Edgar Bronfman Jr. sold the Bronfman family's 24.6% stake in Seagram for 8.6% of the new company. To avoid paying taxes, the deal was done entirely in stock. But by the time the killer deal was completed at the end of 2000, the dot com bubble had popped, plummeting shares from an initial $77.35 to $54, and killing $3 billion of the Bronfman family's wealth.
The flamboyant Messier wasn't finished yet however. He finalized Bronfman Jr.'s killing of Seagram by selling off the remaining booze business to rivals Diageo and Pernod Ricard. He resumed his dot com style buying frenzy, spending $2.2 billion on book publisher Houghton Mifflin, $1.5 billion for a stake in EchoStar Communications, and $3.2 billion for USA Networks, effectively re-buying the TV concern Bronfman Jr. had sold to Barry Diller, and which Vivendi would eventually have regained control of anyway.
Vivendi Universal also paid $400 million for MP3.com and emusic.com. But Universal Music Group was a plaintiffs in a copyright infringement suit against MP3.com, and Messier's company already had an iron in the fire with Sony to develop an online music store called Duet. Messier puzzling announced that Duet and MP3.com would be operated "at arm's length" from one another.
With business skills like these, it's no wonder that by 2002, Vivendi Universal reported a corporate loss of 23.3 billion euros; the largest loss ever for a French company. A year before, Vivendi Universal had lost 13.6 billion euros. In all, Vivendi Universal managed to destroy at least $100 billion dollars in just a few years.
A very embarrassed Bronfman Jr. lead the ouster of Messier in 2001, after he abandoned his own executive role. After jumping ship of the burning remains of the Vivendi Universal fiasco, he lead investors in 2004 on a buyout of Warner Music Group from Time Warner, ending up in his current role as a music executive.
Which brings us back to the iPod. Because now this Edgar Bronfman Jr. boob, the destroyer of Bronfman wealth, a talentless hack, an incompetent executive, a complete jackass, is suggesting that somehow the money that Apple is earning through engineering a hardware product and creating a legitimate online marketplace for music is not enough. He thinks iPod profits somehow owe him royalties, and that customers should pay more for the songs they are more likely to want to buy.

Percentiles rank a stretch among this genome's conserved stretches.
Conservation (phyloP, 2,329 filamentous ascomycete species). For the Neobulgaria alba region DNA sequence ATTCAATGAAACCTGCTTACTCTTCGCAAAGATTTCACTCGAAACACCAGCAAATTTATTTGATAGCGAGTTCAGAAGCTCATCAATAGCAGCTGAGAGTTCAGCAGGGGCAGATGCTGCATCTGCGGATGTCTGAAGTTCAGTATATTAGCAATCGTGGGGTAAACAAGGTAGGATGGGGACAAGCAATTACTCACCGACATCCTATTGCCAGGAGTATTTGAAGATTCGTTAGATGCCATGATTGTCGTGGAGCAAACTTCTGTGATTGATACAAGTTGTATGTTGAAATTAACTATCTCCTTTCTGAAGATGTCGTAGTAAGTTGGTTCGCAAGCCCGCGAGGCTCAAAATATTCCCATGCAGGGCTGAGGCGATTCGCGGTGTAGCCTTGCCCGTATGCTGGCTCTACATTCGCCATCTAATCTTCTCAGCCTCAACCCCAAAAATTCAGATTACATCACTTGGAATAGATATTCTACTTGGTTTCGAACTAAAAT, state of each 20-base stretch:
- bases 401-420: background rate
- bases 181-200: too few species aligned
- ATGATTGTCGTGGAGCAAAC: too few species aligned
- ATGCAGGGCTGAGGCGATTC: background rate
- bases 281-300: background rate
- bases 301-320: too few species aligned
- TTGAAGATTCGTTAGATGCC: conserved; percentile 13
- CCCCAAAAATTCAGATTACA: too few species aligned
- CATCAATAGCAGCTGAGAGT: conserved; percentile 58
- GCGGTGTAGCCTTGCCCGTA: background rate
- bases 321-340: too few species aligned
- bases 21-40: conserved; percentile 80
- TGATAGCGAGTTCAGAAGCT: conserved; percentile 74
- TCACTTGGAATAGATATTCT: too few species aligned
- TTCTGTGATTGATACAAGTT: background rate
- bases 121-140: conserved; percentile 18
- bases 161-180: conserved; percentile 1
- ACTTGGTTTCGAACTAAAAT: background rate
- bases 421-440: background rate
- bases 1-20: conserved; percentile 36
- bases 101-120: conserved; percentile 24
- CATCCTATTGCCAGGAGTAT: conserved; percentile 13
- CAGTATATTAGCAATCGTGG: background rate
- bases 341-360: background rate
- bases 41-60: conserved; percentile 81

Of course, there's nothing new about Bronfman Jr.'s crass ignorance of how to earn money on creative works. In 1998, he outraged the movie industry by proposing that theaters charge higher prices for more expensive movies. Bronfman Jr. was no doubt the executive Steve Jobs had in mind when he said, "If they want to raise the prices, it means that they are getting greedy. If the price goes up, they [consumers] will go back to piracy and everybody loses."
Bronfman Jr.'s brilliant reply was, "There's no content that I know of that does not have variable pricing. Not all songs are created equal, not all time periods are created equal. We want, and will insist upon having, variable pricing." He must have known about movie theaters not having variable pricing, given that he'd embarrassed himself with that exact same idea back when he was trying to hawk expensive movies.
But he continued, "We are selling our songs through iPod, but we don’t have a share of iPod’s revenue. We want to share in those revenue streams. We have to get out of the mindset that our content has promotional value only."
So there you have it folks, even expert killer Edgar Bronfman Jr. has no interest in actually killing the iPod. He merely wants to kill a more abstract goose for its golden eggs, and somehow continue to reap royalties from the iPod and anything it might be used to do.
He does know first hand how not to run a music store; both Duet (later renamed Pressplay) and MP3.com failed to go anywhere, as did the competing consortium MusicNet. If music executives can't figure out how to sell any songs themselves, they better not threaten kill the one store that can.
It seems pretty clear that the only way Edgar Bronfman Jr. could kill the iPod is if he managed to get hired at Apple in an executive capacity. That being the case, it's hard to see why so many pundits picked up his rant and presented it as the latest proof that the iPod's days were numbered. Are they all just confused? Stupid? Microsoft shills?
There is no iPod Killer just yet. All that death you smell is just WMP's rotting corpse in bloodied waters, left to drift in the wake of... the Killer iPod.